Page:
Oscillating and pulsed gradient diffusion magnetic resonance microscopy over an extended b-value range: Implications for the characterization of tissue microstructure


Correspondence to: S. Portnoy, M.Sc., Department of Neuroscience, McKnight Brain Institute, 1149 Newell Drive, Bldg 59, Room LG-160, Gainesville, FL 32611. E-mail: sharon.portnoy@mbi.ufl.edu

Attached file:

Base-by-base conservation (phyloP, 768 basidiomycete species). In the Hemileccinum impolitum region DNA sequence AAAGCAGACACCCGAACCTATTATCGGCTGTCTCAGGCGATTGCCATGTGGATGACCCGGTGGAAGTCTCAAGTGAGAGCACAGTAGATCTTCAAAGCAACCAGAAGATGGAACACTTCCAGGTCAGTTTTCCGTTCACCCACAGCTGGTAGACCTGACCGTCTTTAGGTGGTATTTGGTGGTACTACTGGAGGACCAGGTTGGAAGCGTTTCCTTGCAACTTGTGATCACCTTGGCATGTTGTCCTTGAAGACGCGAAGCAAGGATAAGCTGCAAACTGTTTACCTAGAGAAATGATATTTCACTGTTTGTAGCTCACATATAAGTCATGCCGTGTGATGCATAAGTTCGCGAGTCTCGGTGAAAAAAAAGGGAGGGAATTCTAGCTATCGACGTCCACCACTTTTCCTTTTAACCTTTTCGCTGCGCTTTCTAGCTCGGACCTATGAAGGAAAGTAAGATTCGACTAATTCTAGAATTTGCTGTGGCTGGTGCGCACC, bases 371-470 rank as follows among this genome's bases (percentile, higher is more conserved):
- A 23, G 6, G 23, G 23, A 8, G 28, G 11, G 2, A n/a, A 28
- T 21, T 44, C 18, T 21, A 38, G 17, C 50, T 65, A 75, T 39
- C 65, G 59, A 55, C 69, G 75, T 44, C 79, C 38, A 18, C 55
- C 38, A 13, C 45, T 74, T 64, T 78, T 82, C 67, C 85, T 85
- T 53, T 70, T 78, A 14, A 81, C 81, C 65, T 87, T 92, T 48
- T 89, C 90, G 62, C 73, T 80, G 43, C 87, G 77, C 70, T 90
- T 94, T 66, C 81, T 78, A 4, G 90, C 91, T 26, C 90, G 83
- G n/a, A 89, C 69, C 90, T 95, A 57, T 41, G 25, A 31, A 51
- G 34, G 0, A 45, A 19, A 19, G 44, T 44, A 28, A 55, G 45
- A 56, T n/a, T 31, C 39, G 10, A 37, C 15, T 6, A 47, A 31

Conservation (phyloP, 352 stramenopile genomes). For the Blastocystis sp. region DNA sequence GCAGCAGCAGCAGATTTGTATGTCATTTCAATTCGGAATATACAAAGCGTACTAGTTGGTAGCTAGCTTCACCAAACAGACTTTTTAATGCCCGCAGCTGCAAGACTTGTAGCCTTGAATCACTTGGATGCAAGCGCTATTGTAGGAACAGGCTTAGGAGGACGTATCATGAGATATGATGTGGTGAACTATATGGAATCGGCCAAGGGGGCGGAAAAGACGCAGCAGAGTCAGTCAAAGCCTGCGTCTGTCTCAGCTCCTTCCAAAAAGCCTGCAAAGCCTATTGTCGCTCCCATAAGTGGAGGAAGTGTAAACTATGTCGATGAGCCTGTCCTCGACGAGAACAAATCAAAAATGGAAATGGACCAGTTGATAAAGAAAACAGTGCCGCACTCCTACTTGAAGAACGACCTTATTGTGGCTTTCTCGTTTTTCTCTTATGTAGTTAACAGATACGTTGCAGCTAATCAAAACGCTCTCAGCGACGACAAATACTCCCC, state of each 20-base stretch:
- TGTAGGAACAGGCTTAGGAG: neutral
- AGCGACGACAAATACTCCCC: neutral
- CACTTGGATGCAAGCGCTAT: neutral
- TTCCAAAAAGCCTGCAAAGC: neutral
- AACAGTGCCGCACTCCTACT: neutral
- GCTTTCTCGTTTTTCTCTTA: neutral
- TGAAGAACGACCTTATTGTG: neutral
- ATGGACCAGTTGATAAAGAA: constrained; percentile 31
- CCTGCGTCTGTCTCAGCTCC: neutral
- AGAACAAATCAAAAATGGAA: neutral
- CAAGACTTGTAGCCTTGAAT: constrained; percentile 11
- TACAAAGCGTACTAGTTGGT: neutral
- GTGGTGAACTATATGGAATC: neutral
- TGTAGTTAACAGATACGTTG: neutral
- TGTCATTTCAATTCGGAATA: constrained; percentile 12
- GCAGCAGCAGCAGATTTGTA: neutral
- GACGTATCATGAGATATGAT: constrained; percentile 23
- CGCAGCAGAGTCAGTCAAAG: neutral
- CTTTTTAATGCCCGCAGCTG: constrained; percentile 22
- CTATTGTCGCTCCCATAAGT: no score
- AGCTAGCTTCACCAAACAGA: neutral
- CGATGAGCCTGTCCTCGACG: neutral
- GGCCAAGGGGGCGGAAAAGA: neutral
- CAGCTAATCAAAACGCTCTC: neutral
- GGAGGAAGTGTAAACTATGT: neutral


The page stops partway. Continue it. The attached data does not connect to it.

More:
Oscillating gradient spin-echo (OGSE) pulse sequences have been proposed for acquiring diffusion data with very short diffusion times, which probe tissue structure at the subcellular scale. OGSE sequences are an alternative to pulsed gradient spin echo measurements, which typically probe longer diffusion times due to gradient limitations. In this investigation, a high-strength (6600 G/cm) gradient designed for small-sample microscopy was used to acquire OGSE and pulsed gradient spin echo data in a rat hippocampal specimen at microscopic resolution. Measurements covered a broad range of diffusion times (TDeff = 1.2–15.0 ms), frequencies (ω = 67–1000 Hz), and b-values (b = 0–3.2 ms/μm2). Variations in apparent diffusion coefficient with frequency and diffusion time provided microstructural information at a scale much smaller than the imaging resolution. For a more direct comparison of the techniques, OGSE and pulsed gradient spin echo data were acquired with similar effective diffusion times. Measurements with similar TDeff were consistent at low b-value (b < 1 ms/μm2), but diverged at higher b-values. Experimental observations suggest that the effective diffusion time can be helpful in the interpretation of low b-value OGSE data. However, caution is required at higher b, where enhanced sensitivity to restriction and exchange render the effective diffusion time an unsuitable representation. Oscillating and pulsed gradient diffusion techniques offer unique, complementary information. In combination, the two methods provide a powerful tool for characterizing complex diffusion within biological tissues. Magn Reson Med 69:1131–1145, 2013. © 2012 Wiley Periodicals, Inc.